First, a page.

I don’t know about you but I had Spain down as a country going through at least as much public service pain as we were. So I was surprised to see when I was there last week to speak at their public libraries conference, that, although they are indeed suffering cuts, things are different there.  For one thing, it looks to me like library staff are being retained while bookfunds are being slashed. Compare that to the attitude shown here recently, for instance in this recent quote from Leicestershire:

We understand these people are valuable but buildings, books or people and can’t cut books or computers. We have to cut the person.” Cllr Richard Blunt, cabinet member for libraries.

Well, that’s pretty blunt and that attitude shocked the heck the out of the Spanish when I told them about it.  To them, although there are some volunteer libraries in smaller places, they see the librarian as integral to the system, not as something easily replaced by the users.  There are other differences too, not least of which being that the conference was paid for by the State and not the professional association, keeping the attendance fee down to a mere 30 Euros for three days.  Because of that, there were over 200 public librarians there and the whole conference was about public libraries. To put that into context, the nearest thing to that we have in this country is the Umbrella conference which cost £340 plus VAT last year when it was in Manchester, with very very few public librarians being able to afford a place. So that’s a whole bunch of professional networking, best practice and learning just plain missing from the UK.

There were also other differences.  For one thing, amazing to me, there was until this year no Public Lending Right … and, my goodness, they’re annoyed about it.  The problem, you see, is that local library services have to pay it there rather than the painless national system. Which is not going well when there’s low budgets anyway and the fees payable can be pretty small and very fiddly.  A few were trying to work out the best way to avoid paying … which leads me on to yet another difference, which is the Spanish have a general distrust of the private sector with the assumption being that if a private company is doing State work then, probably, some corruption is involved. Another big difference, which is also the case in France, is that there a legal minimum price limit on books which means that books are expensive which means (bear with me) that libraries are (my theory any way) in more demand.  Finally, Spain is still building new libraries, although the new one I went too – with no self-service, big counters and an OPAC which (honest) had “OPAC” written on it – suggested to me state of the art here twenty years ago.  Mind you, before the more pro-techy of us get cocky, the Australian librarian I went around with pointed out that her libraries have moved beyond self-service machines now and have a fully mobile library system now.  Of that, perhaps more next post.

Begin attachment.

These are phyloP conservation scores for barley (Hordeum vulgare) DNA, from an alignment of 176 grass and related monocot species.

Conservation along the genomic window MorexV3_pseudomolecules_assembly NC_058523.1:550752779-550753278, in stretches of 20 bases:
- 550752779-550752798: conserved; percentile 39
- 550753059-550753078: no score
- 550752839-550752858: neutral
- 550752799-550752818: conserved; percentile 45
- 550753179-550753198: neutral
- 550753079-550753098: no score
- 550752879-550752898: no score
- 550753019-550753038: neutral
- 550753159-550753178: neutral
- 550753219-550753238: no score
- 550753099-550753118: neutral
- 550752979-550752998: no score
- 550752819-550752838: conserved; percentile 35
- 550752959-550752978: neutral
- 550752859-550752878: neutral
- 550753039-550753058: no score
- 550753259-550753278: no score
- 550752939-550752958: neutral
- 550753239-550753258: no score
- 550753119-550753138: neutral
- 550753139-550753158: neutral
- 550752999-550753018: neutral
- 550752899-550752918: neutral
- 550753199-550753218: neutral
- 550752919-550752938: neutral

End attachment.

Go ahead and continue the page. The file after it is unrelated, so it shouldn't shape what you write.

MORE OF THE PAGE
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“Libraries are how people fall in love with books” Michael Morpurgo

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Pointless security sensors, Southampton cuts, Bromley cuts and Bolton cuts

Editorial

It’s a bumper edition today due to not having reported for one week. The reason for this was a most worthwhile few days spent attending (and speaking at) the biennial Spanish national libraries conference.  There’s enough for about four different posts from my time there but the first I have already published, as a separate page, on the subject that apparently a lot of people know about but few have mentioned: the pointlessness in many libraries of having security sensors.  Experts have already given some feedback via the comments section of the page and via Twitter so you can be assured that it’s not just one man’s opinion.  Basically, it looks like most librarians agree with my view that security gates cost far more money than they save but, if you live in a high crime area and have expensive stock then they can be viable (or more than viable) as long as you have trained and motivated staff.  If, however, your staff (and be honest with yourselves here) are not then you’re basically wasting your money.  Which no one should these days … and it’s a world wide phenomenon because I’m getting lots of Australian librarians agreeing with me: isn’t social media wonderful? For the full page see Library security gates: why you should save money by not using them.

Big news this edition are cuts in both Bromley and Southampton, where the standard response to cuts of bringing in the volunteers is being made.  Bromley is perhaps more interesting as it is looking at alternatives, including outsourcing, to its current close relationship with the neighbouring borough of Bexley.  Another B, Bolton, also makes the news due to more information about its cuts, with ten people’s jobs being lost (you know, I’d really appreciate some research on what happens to these people) and a look at becoming a non-profit trust on the cards. I hope Bolton has chatted to its neighbour Wigan as they are looking to get rid of their own trust. Finally, a mention must be made of the Leicestershire councillor who has made it clear that bricks and mortar are more important to him than mere employees.  Nice. This, I should point out, is directly opposite to the response to cuts that I discovered in Spain, but of that more in a post soon.

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“In any library in the world, I am at home, unselfconscious, still and absorbed” Germaine Greer